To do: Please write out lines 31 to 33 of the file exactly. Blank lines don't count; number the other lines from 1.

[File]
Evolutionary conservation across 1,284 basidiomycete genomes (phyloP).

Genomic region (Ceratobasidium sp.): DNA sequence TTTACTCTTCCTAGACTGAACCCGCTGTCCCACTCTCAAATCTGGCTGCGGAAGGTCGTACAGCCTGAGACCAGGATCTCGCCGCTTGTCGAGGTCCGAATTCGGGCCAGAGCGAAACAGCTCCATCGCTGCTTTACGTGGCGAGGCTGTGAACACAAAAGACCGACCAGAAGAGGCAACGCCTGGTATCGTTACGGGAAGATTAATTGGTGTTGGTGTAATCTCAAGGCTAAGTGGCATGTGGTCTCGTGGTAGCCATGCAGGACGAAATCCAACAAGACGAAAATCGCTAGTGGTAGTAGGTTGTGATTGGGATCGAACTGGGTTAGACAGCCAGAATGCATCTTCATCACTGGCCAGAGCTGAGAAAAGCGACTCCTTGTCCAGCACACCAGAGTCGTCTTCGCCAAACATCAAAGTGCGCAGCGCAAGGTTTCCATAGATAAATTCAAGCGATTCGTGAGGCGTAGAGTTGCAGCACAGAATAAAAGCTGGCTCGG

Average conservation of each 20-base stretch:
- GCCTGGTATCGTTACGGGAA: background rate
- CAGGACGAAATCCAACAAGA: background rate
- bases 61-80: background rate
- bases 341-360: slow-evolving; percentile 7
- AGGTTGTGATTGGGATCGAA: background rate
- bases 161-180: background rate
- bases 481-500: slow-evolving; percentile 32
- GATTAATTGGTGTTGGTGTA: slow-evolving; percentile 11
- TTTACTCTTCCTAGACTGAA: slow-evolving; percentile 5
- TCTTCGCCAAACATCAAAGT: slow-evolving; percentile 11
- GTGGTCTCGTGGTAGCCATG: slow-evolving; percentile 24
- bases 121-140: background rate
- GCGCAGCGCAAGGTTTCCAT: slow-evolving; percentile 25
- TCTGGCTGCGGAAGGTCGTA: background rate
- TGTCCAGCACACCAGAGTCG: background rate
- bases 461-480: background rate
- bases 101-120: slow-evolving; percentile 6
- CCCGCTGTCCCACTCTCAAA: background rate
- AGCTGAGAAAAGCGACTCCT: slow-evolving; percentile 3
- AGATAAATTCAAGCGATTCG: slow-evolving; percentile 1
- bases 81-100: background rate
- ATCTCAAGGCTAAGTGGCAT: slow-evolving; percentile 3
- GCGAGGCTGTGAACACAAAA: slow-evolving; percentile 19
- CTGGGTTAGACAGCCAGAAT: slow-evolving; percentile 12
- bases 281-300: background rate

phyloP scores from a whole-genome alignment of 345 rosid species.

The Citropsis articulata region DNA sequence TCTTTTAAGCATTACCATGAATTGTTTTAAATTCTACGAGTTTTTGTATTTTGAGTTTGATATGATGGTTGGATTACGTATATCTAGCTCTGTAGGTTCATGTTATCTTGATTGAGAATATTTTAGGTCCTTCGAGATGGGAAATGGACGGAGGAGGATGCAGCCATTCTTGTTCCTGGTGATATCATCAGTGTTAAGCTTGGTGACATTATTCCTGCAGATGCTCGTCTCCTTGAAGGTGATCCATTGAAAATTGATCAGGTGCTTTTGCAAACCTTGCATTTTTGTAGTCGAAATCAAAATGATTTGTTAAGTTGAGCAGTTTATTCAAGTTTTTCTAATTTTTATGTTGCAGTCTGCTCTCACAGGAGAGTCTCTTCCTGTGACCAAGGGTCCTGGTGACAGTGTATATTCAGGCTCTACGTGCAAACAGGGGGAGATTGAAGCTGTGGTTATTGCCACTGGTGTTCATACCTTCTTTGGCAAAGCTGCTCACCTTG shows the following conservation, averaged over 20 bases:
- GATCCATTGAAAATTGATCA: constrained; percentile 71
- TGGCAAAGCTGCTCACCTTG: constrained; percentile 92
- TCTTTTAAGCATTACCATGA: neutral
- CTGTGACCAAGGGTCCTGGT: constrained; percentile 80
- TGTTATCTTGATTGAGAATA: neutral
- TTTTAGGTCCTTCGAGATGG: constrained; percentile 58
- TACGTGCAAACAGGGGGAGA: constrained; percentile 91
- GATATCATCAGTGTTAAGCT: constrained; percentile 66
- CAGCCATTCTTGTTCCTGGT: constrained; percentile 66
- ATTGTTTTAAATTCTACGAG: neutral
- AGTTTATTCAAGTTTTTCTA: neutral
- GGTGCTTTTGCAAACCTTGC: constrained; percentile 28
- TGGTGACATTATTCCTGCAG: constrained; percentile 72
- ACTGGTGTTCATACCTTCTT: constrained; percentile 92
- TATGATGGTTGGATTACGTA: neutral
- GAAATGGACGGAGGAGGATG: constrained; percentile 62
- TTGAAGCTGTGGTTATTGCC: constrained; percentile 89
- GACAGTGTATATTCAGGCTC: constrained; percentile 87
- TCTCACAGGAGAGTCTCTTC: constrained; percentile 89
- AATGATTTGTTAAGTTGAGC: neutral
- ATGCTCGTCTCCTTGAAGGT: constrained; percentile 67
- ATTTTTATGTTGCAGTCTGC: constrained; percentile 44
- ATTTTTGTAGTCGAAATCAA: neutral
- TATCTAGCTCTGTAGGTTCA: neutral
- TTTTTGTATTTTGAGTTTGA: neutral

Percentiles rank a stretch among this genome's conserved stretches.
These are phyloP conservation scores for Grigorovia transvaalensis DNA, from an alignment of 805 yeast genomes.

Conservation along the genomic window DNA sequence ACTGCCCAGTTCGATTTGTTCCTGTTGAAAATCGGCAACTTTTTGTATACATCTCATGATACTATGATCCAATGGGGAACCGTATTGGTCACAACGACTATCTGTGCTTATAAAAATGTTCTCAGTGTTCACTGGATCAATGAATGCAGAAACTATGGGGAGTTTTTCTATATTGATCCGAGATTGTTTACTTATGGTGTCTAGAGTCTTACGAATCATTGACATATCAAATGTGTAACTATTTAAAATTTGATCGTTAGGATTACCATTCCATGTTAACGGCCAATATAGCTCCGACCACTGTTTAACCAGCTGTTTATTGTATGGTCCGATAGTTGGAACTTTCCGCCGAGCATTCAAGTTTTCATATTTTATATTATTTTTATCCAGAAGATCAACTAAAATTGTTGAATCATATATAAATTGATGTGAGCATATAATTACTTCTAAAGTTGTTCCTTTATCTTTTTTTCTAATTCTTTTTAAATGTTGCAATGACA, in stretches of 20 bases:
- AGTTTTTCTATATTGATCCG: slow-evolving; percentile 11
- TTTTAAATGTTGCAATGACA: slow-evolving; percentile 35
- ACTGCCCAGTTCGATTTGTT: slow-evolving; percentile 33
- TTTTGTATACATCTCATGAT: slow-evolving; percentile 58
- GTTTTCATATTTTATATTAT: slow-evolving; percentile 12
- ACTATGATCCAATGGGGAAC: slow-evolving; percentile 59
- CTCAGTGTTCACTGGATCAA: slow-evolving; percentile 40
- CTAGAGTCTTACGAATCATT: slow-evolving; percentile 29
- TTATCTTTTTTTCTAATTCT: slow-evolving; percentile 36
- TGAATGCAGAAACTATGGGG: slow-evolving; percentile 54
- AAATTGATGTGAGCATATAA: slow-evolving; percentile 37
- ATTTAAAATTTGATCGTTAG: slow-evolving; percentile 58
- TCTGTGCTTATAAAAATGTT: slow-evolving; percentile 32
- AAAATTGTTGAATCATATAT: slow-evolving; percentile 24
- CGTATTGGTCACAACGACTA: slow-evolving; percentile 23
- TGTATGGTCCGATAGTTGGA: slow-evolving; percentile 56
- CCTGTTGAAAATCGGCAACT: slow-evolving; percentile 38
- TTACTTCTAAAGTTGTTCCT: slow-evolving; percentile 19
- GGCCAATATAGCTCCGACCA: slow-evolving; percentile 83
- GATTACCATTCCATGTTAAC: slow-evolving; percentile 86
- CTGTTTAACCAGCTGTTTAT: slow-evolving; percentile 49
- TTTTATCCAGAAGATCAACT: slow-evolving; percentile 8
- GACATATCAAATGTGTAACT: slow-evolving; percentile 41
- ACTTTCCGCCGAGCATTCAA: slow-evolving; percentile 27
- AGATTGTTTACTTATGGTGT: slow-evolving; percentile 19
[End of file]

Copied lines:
- GATCCATTGAAAATTGATCA: constrained; percentile 71
- TGGCAAAGCTGCTCACCTTG: constrained; percentile 92
- TCTTTTAAGCATTACCATGA: neutral